Drunken sled dogs: celebration, alcohol use and teamwork in nature tourism guiding

Saara Pirjetta Koikkalainen, Jarno Valkonen, Heikki Sakari Huilaja

Research output: Contribution to journalArticleScientificpeer-review


Work in the tourism industry often suffers from the blending of leisure and work as frontline service sector employees are expected to partake in the tourists’ celebrations as a routine part of their job. This article focuses on the wilderness safari business where the celebratory culture of tourism influences employee relations at work and the social use of alcohol has become a part the of team-building and recruitment practices of the field. The article is based on thematic interviews of nature tourism guides working in Finnish Lapland. The safari guides use common celebrations and bonding at the pub at the end of the long working day as a way of becoming a tight-knit and efficient team. The article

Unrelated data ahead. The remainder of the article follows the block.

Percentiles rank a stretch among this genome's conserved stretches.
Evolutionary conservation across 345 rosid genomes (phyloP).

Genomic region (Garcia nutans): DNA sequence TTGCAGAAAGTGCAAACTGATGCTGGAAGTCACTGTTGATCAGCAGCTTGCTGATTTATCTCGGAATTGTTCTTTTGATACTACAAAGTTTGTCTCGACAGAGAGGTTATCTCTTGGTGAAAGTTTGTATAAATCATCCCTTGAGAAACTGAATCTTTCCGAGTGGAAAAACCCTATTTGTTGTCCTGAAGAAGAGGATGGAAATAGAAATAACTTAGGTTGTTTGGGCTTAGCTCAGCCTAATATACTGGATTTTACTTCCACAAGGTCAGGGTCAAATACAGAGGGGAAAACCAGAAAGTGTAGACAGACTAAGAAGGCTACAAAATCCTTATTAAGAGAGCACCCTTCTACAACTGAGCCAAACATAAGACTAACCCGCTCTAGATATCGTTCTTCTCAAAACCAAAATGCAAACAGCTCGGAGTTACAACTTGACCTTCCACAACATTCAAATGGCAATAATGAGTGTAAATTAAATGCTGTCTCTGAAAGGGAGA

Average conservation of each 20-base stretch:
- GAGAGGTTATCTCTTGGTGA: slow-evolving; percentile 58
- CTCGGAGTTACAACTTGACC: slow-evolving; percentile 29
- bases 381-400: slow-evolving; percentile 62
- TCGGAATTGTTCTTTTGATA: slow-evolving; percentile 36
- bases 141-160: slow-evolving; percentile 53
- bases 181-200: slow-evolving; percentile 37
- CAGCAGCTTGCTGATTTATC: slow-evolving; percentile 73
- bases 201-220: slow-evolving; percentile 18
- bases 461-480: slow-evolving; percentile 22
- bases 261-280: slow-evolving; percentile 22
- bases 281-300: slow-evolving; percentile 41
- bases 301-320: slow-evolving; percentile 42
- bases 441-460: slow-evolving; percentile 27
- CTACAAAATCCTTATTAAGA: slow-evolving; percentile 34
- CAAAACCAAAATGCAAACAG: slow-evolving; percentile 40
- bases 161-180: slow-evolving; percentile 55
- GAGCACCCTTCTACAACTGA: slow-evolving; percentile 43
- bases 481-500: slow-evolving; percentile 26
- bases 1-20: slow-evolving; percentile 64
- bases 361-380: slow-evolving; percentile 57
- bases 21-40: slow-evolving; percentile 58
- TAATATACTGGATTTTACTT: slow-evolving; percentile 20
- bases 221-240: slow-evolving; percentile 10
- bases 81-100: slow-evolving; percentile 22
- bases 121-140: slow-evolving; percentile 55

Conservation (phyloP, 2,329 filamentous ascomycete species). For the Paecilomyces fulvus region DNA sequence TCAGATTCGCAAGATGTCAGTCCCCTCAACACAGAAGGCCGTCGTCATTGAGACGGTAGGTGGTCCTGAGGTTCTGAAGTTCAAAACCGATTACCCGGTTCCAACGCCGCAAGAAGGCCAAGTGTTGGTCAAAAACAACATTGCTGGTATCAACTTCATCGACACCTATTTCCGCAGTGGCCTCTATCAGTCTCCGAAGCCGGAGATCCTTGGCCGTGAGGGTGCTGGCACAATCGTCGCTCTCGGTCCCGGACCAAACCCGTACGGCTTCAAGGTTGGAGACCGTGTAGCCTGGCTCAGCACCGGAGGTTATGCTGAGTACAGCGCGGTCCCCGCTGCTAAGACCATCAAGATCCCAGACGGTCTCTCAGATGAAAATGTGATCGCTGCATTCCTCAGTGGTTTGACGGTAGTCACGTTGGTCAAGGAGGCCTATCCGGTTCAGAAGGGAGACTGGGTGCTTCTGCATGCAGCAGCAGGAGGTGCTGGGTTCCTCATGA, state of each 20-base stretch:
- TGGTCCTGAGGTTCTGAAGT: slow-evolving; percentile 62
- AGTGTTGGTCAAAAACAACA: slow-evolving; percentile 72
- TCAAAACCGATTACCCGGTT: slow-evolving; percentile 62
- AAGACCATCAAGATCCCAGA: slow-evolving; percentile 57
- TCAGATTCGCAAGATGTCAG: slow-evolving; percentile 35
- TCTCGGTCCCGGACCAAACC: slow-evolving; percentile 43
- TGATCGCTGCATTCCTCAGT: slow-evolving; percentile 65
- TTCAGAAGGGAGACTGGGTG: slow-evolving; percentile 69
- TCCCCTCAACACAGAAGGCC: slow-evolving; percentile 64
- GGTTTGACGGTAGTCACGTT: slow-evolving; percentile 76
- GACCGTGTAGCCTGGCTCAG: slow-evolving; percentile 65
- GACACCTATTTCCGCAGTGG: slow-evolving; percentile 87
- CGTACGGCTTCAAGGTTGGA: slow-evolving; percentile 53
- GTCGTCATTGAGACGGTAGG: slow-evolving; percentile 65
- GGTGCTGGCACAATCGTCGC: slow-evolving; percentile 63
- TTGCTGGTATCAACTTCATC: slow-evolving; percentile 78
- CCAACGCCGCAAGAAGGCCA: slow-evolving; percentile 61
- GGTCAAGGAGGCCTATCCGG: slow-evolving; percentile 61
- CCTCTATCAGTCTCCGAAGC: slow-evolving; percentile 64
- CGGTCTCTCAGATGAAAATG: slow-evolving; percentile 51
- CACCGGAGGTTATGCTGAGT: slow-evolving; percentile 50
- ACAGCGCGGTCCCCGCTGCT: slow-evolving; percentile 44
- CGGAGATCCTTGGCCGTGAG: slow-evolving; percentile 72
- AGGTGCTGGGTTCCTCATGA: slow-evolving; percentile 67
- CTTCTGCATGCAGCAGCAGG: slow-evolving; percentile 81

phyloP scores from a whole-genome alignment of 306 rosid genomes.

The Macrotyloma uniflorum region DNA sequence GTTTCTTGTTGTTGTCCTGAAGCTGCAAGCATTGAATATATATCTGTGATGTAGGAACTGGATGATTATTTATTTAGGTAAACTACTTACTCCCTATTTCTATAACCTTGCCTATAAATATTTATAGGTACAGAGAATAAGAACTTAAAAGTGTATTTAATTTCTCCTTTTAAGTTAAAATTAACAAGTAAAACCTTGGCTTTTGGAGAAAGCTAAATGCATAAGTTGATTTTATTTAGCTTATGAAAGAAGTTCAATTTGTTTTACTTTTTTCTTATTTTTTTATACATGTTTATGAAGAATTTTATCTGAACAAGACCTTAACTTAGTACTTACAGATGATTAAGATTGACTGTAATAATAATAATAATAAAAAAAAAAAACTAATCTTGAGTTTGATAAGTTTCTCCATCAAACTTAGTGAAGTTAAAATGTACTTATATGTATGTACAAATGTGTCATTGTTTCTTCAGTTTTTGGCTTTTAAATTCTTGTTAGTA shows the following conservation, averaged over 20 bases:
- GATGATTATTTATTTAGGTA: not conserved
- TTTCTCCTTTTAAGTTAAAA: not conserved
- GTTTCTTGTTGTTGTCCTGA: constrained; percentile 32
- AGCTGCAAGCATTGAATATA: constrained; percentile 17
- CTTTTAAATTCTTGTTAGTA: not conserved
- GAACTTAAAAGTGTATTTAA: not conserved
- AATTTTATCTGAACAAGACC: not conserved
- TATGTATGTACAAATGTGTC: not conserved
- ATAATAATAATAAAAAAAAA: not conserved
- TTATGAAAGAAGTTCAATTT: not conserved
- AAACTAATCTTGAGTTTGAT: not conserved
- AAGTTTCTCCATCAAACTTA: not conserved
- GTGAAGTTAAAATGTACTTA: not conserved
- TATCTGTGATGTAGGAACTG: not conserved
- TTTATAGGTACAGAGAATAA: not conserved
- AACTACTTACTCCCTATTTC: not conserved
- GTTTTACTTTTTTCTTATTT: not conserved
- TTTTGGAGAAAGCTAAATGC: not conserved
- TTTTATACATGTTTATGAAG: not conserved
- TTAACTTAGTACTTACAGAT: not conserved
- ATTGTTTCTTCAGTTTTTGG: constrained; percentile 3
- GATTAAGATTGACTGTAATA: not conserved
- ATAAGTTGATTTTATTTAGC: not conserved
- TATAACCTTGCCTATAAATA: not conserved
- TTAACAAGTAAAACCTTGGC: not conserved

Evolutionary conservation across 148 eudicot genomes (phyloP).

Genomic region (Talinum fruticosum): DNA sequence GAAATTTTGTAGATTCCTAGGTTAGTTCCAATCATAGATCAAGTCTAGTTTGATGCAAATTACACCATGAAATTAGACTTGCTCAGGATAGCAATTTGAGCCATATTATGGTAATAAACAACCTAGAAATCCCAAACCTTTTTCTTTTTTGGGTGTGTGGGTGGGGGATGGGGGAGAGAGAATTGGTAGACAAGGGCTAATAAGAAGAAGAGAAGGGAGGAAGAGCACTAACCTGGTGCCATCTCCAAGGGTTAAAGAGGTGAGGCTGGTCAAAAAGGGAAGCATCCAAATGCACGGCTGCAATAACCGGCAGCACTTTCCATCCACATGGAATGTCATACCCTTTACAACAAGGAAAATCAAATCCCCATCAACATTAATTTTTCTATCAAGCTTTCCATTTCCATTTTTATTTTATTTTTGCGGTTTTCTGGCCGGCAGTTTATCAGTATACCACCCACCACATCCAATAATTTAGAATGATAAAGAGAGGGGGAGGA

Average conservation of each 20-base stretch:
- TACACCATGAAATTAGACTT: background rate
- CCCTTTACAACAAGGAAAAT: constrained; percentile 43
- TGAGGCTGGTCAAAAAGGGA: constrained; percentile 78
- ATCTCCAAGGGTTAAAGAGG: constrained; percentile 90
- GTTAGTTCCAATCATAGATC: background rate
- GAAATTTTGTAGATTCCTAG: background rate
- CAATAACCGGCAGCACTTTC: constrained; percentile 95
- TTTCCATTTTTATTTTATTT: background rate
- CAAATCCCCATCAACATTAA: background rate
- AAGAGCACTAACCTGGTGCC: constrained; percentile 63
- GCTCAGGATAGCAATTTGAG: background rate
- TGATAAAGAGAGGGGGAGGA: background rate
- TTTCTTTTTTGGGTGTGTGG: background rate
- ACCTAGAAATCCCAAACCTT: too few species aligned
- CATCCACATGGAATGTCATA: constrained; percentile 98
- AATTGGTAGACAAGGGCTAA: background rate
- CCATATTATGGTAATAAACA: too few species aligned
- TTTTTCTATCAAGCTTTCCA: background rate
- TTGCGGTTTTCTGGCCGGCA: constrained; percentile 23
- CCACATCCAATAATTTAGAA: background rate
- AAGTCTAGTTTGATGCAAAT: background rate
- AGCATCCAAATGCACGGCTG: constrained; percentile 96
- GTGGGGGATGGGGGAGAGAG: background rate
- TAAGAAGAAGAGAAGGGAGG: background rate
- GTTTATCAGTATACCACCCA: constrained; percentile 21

highlights the dual role of alcohol in the tourism business: while the tourist drinks as a part of the fun of being on holiday, the tourism worker drinks as a part of her job, of how employee roles are divided and new guides trained into the business during the winter high-season. The metaphor of drunken sled-dogs is used to illustrate this team-building process.
Original languageEnglish
Pages (from-to)41-58
JournalJournal of Comparative Research in Anthropology and Sociology
Issue number1
Publication statusPublished - 2016
MoEC publication typeA1 Journal article-refereed


  • tourism
  • guiding
  • alcohol
  • team building
  • Lapland

Field of science

  • Sociology


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